wrote a war reporter from the southwest Pacific.
“Because they are what they are, because they can be packed
in a hip pocket or snuck into a shoulder pack,
men are reading where men have never read before.”

A lieutenant in the Marshall Islands wrote of
seeing men devour books “by a dim flashlight under a shelter half,
even after the air-raid siren has already blown and they
should be in a foxhole.”
Another soldier reported
that “the books are read until they fall apart.”

– historian Yoni Appelbaum4

In 1945, the Council chose an out-of-print novel by F. Scott Fitzgerald.
They printed 155,000 Armed Service Edition copies of The Great Gatsby, more that all its previous print runs combined.1 The book became very popular with the soldiers, it was re-printed back in the states, and has never gone out of print since.

The Armed Service Edition books
are such an amazing testimate to what books can
mean to people at critical times in their lives.

– Maureen Corrigan5

1945 Armed Services Edition
of The Great Gatsby (1925)
(This 6-cent printing now sells for $1800)
1944 Armed Services Edition
of One Day on Beetle Rock (1944)
(I just bought this at a rare book store for $15)


Take-Away Box

Gatsby believed
in the green light, the orgastic future
that year by year recedes before us.
It eluded us then, but that’s no matter—
tomorrow we will run faster, stretch out our arms further…
And one fine morning—

So we beat on, boats against the current,
borne back ceaselessly into the past.

from ‘The Great Gatsby’
F Scott Fitzgerald
last lines.


Thank you for reading!
Kelly J Hardesty

Thoughts? Questions?
Scroll down to the endand you can leave me note!
Always so lovely to hear from you.

You Can Read More…

notes & footnotes

So We Read On (2014)
by Maureen Corrigan
Corrigan’s book is described as a ‘critique of The Great Gatsby,’
but I think she herself would admit
it’s basically a love letter to Fitzgerald’s greatest novel.

about race Corrigan says:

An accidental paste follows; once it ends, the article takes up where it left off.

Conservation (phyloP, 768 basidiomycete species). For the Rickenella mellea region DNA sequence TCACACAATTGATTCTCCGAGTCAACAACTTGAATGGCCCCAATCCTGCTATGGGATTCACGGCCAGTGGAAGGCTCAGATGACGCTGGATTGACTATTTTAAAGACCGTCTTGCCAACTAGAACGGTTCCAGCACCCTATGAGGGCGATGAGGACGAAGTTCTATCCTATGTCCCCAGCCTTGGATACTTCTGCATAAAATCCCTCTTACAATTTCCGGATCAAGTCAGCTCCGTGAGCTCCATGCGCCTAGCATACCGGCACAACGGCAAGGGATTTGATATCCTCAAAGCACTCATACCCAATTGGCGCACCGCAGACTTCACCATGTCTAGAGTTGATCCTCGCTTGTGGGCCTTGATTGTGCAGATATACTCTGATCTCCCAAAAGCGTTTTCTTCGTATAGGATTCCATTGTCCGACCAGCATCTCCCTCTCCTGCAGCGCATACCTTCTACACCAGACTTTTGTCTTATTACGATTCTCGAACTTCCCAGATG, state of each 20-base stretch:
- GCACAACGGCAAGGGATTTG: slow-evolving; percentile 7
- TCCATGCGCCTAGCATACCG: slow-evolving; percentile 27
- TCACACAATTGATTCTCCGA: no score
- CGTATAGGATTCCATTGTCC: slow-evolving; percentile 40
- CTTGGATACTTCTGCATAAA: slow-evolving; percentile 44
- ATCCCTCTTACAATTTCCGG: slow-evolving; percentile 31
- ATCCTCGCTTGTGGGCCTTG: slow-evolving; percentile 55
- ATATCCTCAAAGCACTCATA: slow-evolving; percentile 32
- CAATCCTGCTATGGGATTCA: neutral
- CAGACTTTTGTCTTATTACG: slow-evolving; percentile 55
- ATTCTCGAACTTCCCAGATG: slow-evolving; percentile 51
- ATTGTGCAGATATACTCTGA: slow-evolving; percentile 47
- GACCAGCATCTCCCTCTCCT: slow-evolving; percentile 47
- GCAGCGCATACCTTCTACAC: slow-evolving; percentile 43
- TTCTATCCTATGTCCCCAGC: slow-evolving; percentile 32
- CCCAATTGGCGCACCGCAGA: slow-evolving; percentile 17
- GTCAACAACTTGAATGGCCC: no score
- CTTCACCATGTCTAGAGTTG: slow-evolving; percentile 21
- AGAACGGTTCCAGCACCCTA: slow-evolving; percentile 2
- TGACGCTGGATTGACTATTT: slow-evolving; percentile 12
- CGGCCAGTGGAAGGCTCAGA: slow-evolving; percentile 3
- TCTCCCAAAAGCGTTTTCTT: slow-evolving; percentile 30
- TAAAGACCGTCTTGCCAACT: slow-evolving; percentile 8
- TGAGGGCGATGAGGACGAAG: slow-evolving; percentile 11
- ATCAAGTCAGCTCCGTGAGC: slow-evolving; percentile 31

One big reason why Fitzgerald set The Great Gatsby in
the mixing bowl of New York is that he wanted to weigh in,
albeit ambiguously, on some core American issues,
and the city was the center for debates in the 1920s.

10 Things You May Not Know About F. Scott Fitzgerald
by Evan Andrews
Mar 24, 2015

Jay McInerney
Sincerely F Scott Fitzgerald
Jul 24, 2015
A video with novelist with Jay McInerney exploring the life and writing of F Scott Fitzgerald

Publishers Gave Away 122,951,031 Books During World War II
And, in the process, they created a nation of readers.

Yoni Appelbaum
Atlantic Magazine
September 10, 2014

Maureen Corrigan, an NPR book critic,
was interviewed by her boss Terry Gross
about Corrigan’s 2014 book.
How ‘Gatsby’ Went From A Moldering Flop To A Great American Novel
on NPR’s Fresh Air
September 8, 2014

I got myself to college.
But I had plenty of help. My mother was proud of me.
My sister-in-law let me sleep on her couch for five months and
my sister let me sleep on her couch (not once, not twice, but three times),
where I could live rent-free and work and save money.
The father of a dear friend offered ‘help whenever I needed’
(and one time I took them up on it).
My hometown gave me 4 scholarships during my first 3 years of college.
The governor of my state and the president of my country
approved real money to support colleges and students.
Without Pell Grants I would never have
made it through—or even to—college.
(Pell was a robust program in the 1980s. It’s anemic at best now.
Plus tuition is more than 30x more expensive.
Kids without family money now haven’t got a chance.)

This Is the First Thing Oprah Ever Splurged On
by Oprah Winfrey
October 2018
O, The Oprah Magazine


Please note:
Whenever you click on ‘Post Comment’ your comments always come to me first. Then I post them below.
If you’d rather they stay between us, just let me know.
© Kelly J Hardesty 2024

1 thought on “100 Years From Now”

  1. Hey Kelly – I’m a huge fan of F (yes, also a Francis 😃) Scott Fitzgerald. Not only his own work but also the extraordinary milieu in which he lived. He captured so vividly the people, the places, the challenges of the particular times, and the ways that artists expressed the zeitgeist in the 20s and 30s.
    I always feel sad when I think about artists who are recognised after they die and have to deal with rejection and financial hard times when they are alive.
    I think you’ve done a wonderful job of providing a story about him and his relationship with money – and then paralleled it with your own. As always, your writing stimulates me to think about the world outside of me and the world inside of me – and how the two are connected.